In order to succeed in business today, you need to be quick and agile, embracing change and adapting quickly based on your customers’ needs and feedback. The Lean Principles, developed by Toyota, have helped millions of businesses throughout the world. But that doesn’t mean you can’t learn from the mistakes of other companies. If you are seriously considering incorporating a Lean business strategy into your organisation, then this list of the 10 big Lean business pitfalls shows the mistakes and failures that others have made in their own businesses.
1. Lack of Leadership
Many businesses desire the positive impacts of Lean implementation – an early focus is often on the Lean business tools and quick wins. However, many organisations fail to sustain the early gains and return to ‘business as usual’.
Transforming the performance of an organisation often means addressing its culture. Changing a culture generally means changing leadership behaviour. Performance and behaviours that are tolerated by the leadership team effectively determine the culture of the organisation.
- In a Lean organisation, the leadership role moves from managing to coaching.
- Looking for immediate fixes in operations is replaced by systematically improving processes and standard work.
- The business vision and goals are simplified and mapped to individual roles.
- The leadership team aim to support the performance on the key goals and assist teams to address the issues affecting results.
But change is not easy – it can be hard to undo years of a particular way of working. Most leadership teams will require some support to achieve the transition to a new way of working.
2. No Clear Strategy
The danger with a poorly executed Lean business is that it runs on enthusiasm instead of strategy. With no clear goal or vision, and poor tracking systems in place, a Lean business can be doomed from day one. Whether you’re trying to figure out how much money you should budget for an advertising campaign or what your next development project should be, having a well-thought-out plan will help keep your Lean business running on track. Don’t get bogged down by details early on—that just makes things harder than they need to be. But do make sure you are thoughtful about what you want your business to accomplish so that it doesn’t lose sight of its goals along the way.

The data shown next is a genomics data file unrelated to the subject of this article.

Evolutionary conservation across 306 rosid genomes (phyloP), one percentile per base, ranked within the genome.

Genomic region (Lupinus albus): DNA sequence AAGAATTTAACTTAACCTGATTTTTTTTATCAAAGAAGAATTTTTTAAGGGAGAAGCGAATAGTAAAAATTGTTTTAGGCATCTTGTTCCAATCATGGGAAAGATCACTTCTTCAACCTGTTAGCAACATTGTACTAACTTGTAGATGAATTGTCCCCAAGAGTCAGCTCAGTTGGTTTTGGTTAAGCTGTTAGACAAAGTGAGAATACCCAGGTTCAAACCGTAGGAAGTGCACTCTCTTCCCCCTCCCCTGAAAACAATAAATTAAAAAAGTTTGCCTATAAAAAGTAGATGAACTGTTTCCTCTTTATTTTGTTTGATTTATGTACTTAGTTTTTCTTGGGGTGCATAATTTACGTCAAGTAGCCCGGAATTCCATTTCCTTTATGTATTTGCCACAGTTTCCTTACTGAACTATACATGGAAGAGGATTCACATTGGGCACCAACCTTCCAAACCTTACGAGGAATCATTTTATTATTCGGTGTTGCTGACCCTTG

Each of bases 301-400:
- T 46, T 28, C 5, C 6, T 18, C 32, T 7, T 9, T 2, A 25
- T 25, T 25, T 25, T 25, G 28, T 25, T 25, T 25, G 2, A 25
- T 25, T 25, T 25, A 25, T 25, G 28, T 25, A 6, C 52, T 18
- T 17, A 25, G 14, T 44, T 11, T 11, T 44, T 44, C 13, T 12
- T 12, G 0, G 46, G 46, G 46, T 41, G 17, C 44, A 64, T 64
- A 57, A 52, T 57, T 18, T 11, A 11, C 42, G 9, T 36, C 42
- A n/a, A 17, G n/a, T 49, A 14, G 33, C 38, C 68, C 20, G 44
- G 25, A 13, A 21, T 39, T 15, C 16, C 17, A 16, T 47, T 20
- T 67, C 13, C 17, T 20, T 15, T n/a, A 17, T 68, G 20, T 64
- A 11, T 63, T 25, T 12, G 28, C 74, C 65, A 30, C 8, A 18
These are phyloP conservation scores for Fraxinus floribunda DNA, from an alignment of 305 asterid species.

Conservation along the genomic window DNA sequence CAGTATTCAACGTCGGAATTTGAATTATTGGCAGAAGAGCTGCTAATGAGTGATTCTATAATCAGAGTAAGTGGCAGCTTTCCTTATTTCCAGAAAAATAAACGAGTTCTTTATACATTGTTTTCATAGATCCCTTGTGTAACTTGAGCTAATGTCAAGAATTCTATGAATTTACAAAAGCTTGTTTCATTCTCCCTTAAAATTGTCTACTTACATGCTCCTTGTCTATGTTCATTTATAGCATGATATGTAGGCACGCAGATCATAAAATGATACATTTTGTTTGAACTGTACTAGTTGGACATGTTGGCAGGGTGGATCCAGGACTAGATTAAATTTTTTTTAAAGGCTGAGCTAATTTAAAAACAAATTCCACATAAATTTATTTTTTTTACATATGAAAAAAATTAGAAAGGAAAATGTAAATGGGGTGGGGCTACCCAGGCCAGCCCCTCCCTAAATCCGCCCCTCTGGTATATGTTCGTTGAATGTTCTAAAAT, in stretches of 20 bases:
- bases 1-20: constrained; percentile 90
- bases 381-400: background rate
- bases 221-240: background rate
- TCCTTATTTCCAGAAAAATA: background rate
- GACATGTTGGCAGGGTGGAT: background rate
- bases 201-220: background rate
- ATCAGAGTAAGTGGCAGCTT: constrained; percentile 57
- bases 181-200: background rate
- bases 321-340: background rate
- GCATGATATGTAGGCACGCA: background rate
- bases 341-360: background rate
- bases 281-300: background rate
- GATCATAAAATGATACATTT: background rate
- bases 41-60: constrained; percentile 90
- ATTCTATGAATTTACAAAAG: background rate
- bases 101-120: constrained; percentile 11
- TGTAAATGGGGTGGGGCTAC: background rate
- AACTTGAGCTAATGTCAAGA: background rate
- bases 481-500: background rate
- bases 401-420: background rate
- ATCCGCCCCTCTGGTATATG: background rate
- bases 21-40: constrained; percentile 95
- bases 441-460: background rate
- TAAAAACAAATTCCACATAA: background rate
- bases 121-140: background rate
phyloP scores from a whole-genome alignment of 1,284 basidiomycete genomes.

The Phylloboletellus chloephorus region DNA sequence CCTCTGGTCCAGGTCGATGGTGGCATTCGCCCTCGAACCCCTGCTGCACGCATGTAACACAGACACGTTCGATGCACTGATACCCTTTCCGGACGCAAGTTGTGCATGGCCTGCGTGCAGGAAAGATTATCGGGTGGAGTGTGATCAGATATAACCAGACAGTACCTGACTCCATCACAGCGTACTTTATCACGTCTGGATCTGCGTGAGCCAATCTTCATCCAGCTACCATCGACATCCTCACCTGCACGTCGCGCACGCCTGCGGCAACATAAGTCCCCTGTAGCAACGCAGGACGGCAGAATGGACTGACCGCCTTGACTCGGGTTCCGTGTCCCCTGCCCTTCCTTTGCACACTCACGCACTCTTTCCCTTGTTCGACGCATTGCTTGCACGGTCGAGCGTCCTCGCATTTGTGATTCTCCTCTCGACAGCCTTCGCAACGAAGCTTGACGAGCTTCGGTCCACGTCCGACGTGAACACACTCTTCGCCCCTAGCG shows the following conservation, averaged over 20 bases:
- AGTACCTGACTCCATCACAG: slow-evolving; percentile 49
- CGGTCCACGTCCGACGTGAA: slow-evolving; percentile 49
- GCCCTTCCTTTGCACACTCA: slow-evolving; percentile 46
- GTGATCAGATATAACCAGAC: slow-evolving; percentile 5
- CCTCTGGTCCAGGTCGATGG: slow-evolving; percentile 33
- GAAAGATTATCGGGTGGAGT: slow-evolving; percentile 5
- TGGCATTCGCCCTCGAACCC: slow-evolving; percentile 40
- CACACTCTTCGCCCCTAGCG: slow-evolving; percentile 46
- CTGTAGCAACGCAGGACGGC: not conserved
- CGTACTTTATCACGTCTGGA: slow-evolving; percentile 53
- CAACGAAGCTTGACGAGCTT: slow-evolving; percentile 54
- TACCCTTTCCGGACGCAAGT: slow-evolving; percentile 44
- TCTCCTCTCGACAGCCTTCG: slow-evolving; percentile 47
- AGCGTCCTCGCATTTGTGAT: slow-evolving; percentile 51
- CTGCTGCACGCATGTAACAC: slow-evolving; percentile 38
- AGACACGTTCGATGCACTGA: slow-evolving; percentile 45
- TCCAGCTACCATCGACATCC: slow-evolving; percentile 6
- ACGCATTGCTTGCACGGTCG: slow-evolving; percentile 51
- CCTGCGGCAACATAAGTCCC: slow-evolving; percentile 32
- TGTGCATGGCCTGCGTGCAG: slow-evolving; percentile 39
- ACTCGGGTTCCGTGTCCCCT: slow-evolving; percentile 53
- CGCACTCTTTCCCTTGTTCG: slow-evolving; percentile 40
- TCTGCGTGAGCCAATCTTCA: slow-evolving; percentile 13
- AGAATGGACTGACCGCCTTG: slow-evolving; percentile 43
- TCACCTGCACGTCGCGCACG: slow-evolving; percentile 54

Be wary about trying to measure everything and set too many goals. One of our clients showed us their 32 KPIs for the year. Not only would a review of these take way too long but the prioritisation and focus is lost if there are too many targets. We much prefer to see a business concentrate on a handful of goals annually that will steer the business towards its vision.
3. No time given to staff to apply Lean Thinking
It is one thing to talk about Lean, discuss vision and goals and even communicate these. But if outside of that, everyone must focus 100% of their time on the day job – when do we make time for the improvement work? Many employees spent almost 100% of their work time working ‘in the job’. In a Lean organisation, employees require some percentage of that time to work ‘on-the-job’ (making the job better).
Paul Akers talks about his morning meetings at FastCap, which are followed by an allocation of time for every employee to apply 3s and process improvement. When asked “How can you give away 45 minutes of productive time every day?”, his answer is simple “What takes 8 hours to produce in most organisations can be done here in 3!”
4. No Customer Involvement
The name ‘Lean’ is in some ways unfortunate. I was approached by an employee in a client firm many years ago and she was very unhappy. She said that she didn’t agree with the Lean approach. Her understanding was that ‘Lean’ meant cutting away any cost in the organisation. We had to arrange some employee communication on the approach before going too much further!
The Lean approach is about understanding value (and waste, the opposite of value). The value must be determined by the customer or the marketplace. This value is constantly changing with technology, competitors and new innovations.